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A backlit oyster bar at The Courtney Room in downtown Victoria, B.C.BEN NELMS/The Globe and Mail

Name: The Courtney Room

Location: 619 Courtney St., Victoria

Phone: 250-940-4090


Cuisine: West Coast fine dining and brasserie

Prices: Brasserie lunch menu, $9 to $28; three-course pre-fixe, $29. Dining-room appetizers, $14 to $21; mains, $27 to $58; à la carte meat, $40 to $52; chef’s tasting menu, $88 a person.

Rating System: N/A (it’s both fine dining and casual)


2 out of 4 stars

Ah, now isn’t this elegant?

The Courtney Room in Victoria’s Magnolia Hotel opened last spring after a $1.5-million renovation that transformed the previous restaurant, an unremarkable warren of dark cubbyholes, into a grand Parisian bistro with soaring ceilings and tall windows.

On the main floor, where the menu leans casual, a backlit oyster bar takes pride of place. Every groove and joint is smartly corniced and capped with classic black mouldings, white tiles, dappled grey marble and brushed brass.

The upper-level dining room is a much more formal affair – at least by local standards, considering that Victoria is a city in which many of the best eateries only offer counter service. The floors are padded with carpet, the tables are set with white linen, the main focal feature is a glassed-in wine cellar and the service is exceptionally suave.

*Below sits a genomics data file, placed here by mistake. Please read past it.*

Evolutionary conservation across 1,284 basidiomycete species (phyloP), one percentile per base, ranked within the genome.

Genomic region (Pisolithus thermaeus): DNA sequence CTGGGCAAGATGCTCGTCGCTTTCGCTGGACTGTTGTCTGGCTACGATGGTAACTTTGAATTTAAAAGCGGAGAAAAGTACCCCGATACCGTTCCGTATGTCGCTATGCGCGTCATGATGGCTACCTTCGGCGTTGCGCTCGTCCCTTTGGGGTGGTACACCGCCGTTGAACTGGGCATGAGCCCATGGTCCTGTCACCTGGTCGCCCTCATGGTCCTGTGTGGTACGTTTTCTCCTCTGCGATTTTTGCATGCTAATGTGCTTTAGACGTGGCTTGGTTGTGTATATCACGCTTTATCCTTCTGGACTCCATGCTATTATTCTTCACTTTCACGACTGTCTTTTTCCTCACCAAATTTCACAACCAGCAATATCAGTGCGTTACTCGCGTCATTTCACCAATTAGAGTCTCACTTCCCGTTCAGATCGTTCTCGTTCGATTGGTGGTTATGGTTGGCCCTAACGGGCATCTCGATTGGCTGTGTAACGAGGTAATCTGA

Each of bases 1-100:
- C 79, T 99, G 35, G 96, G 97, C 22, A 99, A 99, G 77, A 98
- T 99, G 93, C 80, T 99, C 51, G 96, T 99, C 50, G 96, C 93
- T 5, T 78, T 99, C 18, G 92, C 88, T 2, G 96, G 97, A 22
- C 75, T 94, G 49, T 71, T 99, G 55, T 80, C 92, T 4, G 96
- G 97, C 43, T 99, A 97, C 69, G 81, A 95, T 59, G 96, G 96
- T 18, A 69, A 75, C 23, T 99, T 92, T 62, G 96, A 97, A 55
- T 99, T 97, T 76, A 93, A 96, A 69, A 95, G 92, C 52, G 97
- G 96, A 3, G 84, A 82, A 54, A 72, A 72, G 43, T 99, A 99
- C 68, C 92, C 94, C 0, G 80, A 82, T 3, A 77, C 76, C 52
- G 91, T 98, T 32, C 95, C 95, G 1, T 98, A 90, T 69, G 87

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Dry-aged beef with chanterelles, turnip and demi glace is pictured at The Courtney Room.BEN NELMS/The Globe and Mail

Comfortably ensconced at a window table, the candlelight flickering against etched glass, I am fluttering in anticipation of an $88 tasting menu created by executive chef Sam Harris. Will his cooking be as swoon-worthy as it was at Agrius, an ambitious farm-to-table café just a few blocks away, upon which I bestowed my first four-star review?

But first, a cocktail, because I am so intrigued by a little pink martini called Pixie On My Rind that I must taste for myself how smoky mezcal can possibly play nice with a local kelp-and-caraway akvavit from Sheringham Distillery, Lillet blanc and Luxardo Maraschino. Apparently all it takes is a backbone of habanero bitters, a dash of citric acid and a splash of watermelon shrub to balance the complex mix into a fresh quencher.

In comparison, the amuse-bouche delivered next is a stunning display of unexpected … simplicity. On a plain white plate, there is a single slice of garlic salami, a chewy nub of cured halibut cheek and a single grape wrapped in an astringent hyssop leaf. Is this a joke?

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Part of the 'Walk in the woods' dessert sampling at The Courtney Room.BEN NELMS/The Globe and Mail

An amuse-bouche is meant to capture a chef’s philosophy in one tantalizing bite and I can certainly read the outline. Mr. Harris is nodding to all the farmers, foragers and fishers of Vancouver Island that inform his ingredient-driven menu, while highlighting the kitchen’s high-tech curing chamber in which he hangs his plentiful charcuterie and dry-aged meats.

But those are just the technical bones of a chef’s artistry. Where is the flesh of his menu’s “French twist” around which the whole restaurant has been designed and marketed? Where are the tangy high notes of Meyer lemon, crisp shaves of celery, silky beurre blancs and succulent gobs of rendered fat that I remember flowing through the dishes at Agrius?